A couple of years ago I wrote a blog post about finding the closest point on a cubic bezier to a given point in which I showed how to reduce the problem to solving a quintic equation and provided an implementation in C# that finds the roots of the quintic using Laguerre’s Method. I also mentioned at the end of that post that there is a fancier algorithm for solving specifically quintics described in Doyle and McMullen’s “Solving the Quintic by Iteration” [1] and speculate that it might be the fastest way to find the closest point to a bezier.

Recently I spent the time to actually implement the Doyle and McMullen algorithm in C++ as a numeric algorithm. I don’t know of any other implementations. My code is here.

It is an interesting algorithm. Its existence implies that although there is no general formula, akin to the quadratic formula, that you can plug into to get the roots of a 5th degree equation, and in fact although the roots of most 5th degree equations cannot even be represented as expressions composed of ordinary arithmetic operations plus radicals — you *can* represent numbers with radical expressions that are arbitrarily close to these roots. Each of these the roots can be defined exactly in terms of the limit a recursive function converges on as the depth of recursion approaches infinity; each step along the way approximates with increasing accuracy the root of an unsolvable quintic expressed using arithmetic and radicals.

Above I specify my implementation is “a numeric algorithm”, I mean as opposed to an implementation using a symbolic math package; I use ordinary floating point numbers. This is an important point: [1] is from the wilds of number theory, not from a CS text book, and it thus defines an algorithm over real numbers which of course have arbitrary precision. It was an open question to me whether the algorithm has value as a numeric algorithm. The issue I saw is that it is a solution to quintics in the single parameter Brioschi form. The Brioschi form, by magic, collapses every general quintic equation defined by six complex coefficients into a single complex number; it is impossible for such a reduction to not be limited by finite precision. That is, to some extent the finite precision of floating point numbers must determine to which general quintics a numeric implementation of [1] will return sensible results.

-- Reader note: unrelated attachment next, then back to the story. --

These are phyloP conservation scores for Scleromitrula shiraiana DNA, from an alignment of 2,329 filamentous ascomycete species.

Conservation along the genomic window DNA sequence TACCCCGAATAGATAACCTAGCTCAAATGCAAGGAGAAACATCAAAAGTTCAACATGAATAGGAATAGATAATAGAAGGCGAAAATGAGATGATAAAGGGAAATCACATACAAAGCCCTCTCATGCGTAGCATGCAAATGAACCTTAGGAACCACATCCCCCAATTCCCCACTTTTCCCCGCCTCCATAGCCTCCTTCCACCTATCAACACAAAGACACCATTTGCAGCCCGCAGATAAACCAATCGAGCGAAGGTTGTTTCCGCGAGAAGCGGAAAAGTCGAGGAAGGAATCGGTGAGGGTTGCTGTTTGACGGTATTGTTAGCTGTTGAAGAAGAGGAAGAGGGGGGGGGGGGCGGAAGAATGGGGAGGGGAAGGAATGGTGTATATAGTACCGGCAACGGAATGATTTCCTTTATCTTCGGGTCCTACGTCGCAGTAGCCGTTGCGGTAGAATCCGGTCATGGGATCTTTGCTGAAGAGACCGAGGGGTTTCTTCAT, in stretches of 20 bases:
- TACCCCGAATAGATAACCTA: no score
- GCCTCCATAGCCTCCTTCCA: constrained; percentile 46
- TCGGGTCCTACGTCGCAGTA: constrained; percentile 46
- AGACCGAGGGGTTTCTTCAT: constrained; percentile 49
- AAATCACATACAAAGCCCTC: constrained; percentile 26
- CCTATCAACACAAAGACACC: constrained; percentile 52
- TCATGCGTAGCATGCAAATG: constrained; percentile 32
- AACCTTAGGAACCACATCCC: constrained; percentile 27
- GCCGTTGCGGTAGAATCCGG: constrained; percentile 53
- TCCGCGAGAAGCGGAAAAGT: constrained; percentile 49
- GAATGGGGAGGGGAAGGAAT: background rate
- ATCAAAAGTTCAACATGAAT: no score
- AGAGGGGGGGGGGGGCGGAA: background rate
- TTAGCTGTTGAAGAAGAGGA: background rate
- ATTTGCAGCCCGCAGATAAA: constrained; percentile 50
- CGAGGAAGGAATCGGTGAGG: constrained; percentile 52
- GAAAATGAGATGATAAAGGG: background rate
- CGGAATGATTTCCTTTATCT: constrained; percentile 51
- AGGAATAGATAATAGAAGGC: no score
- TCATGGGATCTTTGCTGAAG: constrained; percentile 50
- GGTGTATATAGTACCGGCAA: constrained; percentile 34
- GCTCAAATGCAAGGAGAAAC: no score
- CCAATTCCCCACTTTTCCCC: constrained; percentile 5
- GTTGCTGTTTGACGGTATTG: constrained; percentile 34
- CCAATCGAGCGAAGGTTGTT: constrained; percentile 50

I will leave an analysis of this question to someone who is an actual mathematician or computer scientist but empirically the Doyle and McMullen algorithm *does *seem to me to have merit as a numeric algorithm at double precision. On randomly generated general quintics with coefficients uniformly distributed between -1000 and 1000, my implementation of solving the quintic by iteration returns results that look to me to be about as good or better than the implementation of Laguerre’s Method from *Data Structures and Algorithms in C++ *but is about 500 times faster. Both algorithms perform better in terms of speed and correctness when the coefficients are lower. When they are between -10 and 10 my implementation is more accurate and about 100 times faster than the *Data Structures and Algorithms* code.

My implementation works as follows:

- Given a general quintic, convert to principal form. I do this conversion as explained here. I found the resultant and solved for the
*c₁*and*c₂*being canceled out using SageMath. - Convert the principal quintic to Brioschi form. I followed the explanation here.
- Find two solutions to the Brioschi form quintic via iteration as described in [1] pages 32 to 33. The only difficulty here was that I needed to find the derivative to the function g(Z,w). I did this symbolically again via SageMath; however, a speed optimization would be to replace use of an explicit C++ function for g’ and instead evaluate g(Z,w) and g'(Z,w) simultaneously as described in the chapter in
*Numerical Recipes: The Art of Scientific Computing*on polynomials. Also just as a note to anyone else who may want to write an implementation of this algorithm, the wikipedia article here has a mistake in the definition of h(Z,w). Use the original paper. (Or better yet cut-and-paste from Peter Doyle’s macsyma output and overload C++ such that the caret operator is exponentiation, which is what I did) - Convert the two roots back to the general quintic.
- Test both roots. If the error is less than threshold
*k*pass along both roots. If one is less than*k*pass along the one good root. If both roots yield errors greater than*k*perform*n*iterations of Halley’s Method and retest for one or two good roots. If neither root has error less than*k*pass both along anyway. - If you have two good roots
*v₁*and*v₂*, perform synthetic division by (*z*–*v₁*)(*z*–*v₂*) yielding a cubic and solve the cubic via radicals. If you have only one good root divide the quintic by (z-*v*) and solve the resulting quartic. I’m using the cubic solving procedure as described in*Numerical Recipes*and the quartic formula as described here.

My implementation is a header-only C++17 library (“quintic.hpp” in the github repo i linked to above) parametrized on the specific floating point type you want to use. Single precision is not good enough for this algorithm. Double precision works. I didn’t test on long doubles because Visual Studio does not support them.